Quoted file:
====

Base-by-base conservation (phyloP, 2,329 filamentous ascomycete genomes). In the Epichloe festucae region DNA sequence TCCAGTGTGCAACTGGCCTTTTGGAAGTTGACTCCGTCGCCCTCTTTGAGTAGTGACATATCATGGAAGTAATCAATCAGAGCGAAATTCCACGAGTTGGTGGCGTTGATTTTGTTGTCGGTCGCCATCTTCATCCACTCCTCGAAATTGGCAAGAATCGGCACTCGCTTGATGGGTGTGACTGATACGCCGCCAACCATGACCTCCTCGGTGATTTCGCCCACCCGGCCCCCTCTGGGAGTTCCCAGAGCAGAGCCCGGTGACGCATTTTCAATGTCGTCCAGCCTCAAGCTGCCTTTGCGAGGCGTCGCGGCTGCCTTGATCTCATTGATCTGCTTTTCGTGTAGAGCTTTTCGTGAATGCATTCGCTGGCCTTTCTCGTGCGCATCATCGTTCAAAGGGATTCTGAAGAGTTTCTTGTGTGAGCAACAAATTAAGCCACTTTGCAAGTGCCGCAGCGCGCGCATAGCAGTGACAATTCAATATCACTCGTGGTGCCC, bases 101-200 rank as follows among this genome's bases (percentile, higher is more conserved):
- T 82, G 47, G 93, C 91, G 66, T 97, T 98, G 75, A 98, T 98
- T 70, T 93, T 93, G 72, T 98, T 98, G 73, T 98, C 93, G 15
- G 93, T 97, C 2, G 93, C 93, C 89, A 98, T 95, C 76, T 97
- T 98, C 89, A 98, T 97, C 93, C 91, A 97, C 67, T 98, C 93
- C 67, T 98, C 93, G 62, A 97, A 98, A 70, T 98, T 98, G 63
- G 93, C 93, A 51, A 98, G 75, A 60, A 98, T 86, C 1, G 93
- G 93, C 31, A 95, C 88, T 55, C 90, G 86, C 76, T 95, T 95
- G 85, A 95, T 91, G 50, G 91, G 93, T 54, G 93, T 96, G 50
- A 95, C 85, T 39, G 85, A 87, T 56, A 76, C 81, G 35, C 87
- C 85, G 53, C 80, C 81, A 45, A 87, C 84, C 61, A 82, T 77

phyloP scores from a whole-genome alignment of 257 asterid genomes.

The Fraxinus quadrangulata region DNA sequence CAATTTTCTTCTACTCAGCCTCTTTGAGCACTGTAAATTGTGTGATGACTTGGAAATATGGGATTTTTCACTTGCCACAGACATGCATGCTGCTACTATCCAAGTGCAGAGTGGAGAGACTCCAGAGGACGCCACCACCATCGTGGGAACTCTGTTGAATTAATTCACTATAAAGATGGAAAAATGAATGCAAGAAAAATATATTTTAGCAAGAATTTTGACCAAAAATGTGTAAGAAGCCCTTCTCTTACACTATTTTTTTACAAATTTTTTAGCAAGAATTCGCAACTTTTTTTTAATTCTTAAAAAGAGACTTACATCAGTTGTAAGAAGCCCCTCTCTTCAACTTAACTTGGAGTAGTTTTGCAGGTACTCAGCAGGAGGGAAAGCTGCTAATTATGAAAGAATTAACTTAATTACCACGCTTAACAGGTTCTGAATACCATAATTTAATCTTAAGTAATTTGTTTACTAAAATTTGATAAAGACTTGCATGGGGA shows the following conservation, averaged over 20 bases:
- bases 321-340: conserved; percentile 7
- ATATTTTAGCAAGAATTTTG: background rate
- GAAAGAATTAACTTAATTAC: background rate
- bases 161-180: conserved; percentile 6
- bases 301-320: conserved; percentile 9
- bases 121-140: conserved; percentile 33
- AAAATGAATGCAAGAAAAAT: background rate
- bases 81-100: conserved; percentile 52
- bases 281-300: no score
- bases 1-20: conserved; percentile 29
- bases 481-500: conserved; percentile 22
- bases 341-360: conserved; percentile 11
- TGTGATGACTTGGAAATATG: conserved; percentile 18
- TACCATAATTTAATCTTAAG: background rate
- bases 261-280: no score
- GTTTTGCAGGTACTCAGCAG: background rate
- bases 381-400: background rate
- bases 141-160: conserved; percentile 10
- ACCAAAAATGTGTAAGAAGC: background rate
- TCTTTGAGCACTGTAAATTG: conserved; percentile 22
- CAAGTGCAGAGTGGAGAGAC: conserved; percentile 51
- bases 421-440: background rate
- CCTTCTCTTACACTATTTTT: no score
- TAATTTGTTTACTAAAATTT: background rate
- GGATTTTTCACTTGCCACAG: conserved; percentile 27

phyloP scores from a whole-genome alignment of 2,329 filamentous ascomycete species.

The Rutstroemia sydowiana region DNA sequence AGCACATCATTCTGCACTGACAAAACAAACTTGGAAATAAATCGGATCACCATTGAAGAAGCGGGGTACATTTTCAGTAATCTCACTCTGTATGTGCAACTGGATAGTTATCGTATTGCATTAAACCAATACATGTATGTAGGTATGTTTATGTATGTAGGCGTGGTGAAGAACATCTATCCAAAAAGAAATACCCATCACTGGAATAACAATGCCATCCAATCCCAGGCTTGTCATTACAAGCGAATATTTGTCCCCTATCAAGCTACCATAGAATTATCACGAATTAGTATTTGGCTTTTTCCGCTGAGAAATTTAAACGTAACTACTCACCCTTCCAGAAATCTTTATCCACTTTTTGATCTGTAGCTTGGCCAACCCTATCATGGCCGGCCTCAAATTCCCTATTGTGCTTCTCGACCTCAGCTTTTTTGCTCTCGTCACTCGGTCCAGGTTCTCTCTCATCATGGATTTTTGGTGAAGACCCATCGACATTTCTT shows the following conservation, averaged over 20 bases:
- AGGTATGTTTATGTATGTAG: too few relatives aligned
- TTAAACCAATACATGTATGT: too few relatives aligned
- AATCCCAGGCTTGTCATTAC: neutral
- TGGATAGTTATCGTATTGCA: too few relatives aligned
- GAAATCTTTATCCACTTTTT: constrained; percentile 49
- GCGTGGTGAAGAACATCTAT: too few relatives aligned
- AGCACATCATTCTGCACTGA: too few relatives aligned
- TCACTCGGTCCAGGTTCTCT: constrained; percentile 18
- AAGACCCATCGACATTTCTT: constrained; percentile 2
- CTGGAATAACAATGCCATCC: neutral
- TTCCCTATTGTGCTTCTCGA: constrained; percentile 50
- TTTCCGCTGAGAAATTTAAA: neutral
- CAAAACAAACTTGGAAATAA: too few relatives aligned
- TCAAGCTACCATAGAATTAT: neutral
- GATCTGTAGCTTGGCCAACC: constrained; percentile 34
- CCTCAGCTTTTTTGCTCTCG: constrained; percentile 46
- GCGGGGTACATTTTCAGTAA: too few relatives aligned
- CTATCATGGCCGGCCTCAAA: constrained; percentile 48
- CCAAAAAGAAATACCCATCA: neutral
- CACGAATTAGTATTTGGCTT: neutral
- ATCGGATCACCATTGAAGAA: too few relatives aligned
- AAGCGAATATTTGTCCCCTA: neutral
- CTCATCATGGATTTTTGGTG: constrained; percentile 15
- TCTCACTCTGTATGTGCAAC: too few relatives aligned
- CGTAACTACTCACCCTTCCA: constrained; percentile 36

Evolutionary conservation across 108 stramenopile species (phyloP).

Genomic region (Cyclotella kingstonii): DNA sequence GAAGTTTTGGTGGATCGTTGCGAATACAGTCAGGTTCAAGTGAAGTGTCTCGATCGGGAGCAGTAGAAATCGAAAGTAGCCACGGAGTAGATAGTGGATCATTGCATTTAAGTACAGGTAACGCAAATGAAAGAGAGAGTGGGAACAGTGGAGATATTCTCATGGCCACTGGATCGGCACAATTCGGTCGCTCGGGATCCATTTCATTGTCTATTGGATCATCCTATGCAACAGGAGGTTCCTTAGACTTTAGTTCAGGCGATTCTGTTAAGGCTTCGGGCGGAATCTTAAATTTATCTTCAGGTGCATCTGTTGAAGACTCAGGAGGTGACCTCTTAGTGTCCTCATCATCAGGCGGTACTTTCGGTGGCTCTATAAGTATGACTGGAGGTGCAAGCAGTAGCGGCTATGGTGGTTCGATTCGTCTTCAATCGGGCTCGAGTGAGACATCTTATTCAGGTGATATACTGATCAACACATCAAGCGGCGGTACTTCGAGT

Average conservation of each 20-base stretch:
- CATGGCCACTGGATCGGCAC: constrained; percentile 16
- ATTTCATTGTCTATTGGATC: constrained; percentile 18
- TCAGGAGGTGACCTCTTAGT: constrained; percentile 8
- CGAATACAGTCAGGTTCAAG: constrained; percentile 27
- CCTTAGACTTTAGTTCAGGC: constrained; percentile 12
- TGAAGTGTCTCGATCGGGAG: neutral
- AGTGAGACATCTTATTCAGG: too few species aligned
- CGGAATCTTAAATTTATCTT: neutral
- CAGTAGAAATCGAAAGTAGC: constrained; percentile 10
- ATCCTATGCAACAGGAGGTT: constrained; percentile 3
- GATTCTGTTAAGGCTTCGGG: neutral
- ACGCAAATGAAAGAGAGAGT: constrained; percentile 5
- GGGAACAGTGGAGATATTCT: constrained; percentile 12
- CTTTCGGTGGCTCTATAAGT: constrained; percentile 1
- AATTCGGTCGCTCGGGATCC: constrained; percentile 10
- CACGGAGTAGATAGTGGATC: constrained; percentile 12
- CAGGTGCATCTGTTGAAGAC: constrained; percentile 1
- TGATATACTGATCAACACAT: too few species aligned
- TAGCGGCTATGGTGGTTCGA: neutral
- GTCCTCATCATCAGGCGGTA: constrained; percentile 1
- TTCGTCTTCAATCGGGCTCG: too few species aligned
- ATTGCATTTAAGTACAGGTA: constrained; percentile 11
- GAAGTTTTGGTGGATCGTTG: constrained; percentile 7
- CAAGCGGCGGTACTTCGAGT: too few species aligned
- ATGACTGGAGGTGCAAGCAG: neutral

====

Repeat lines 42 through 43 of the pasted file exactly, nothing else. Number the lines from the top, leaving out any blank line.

- TTAAACCAATACATGTATGT: too few relatives aligned
- AATCCCAGGCTTGTCATTAC: neutral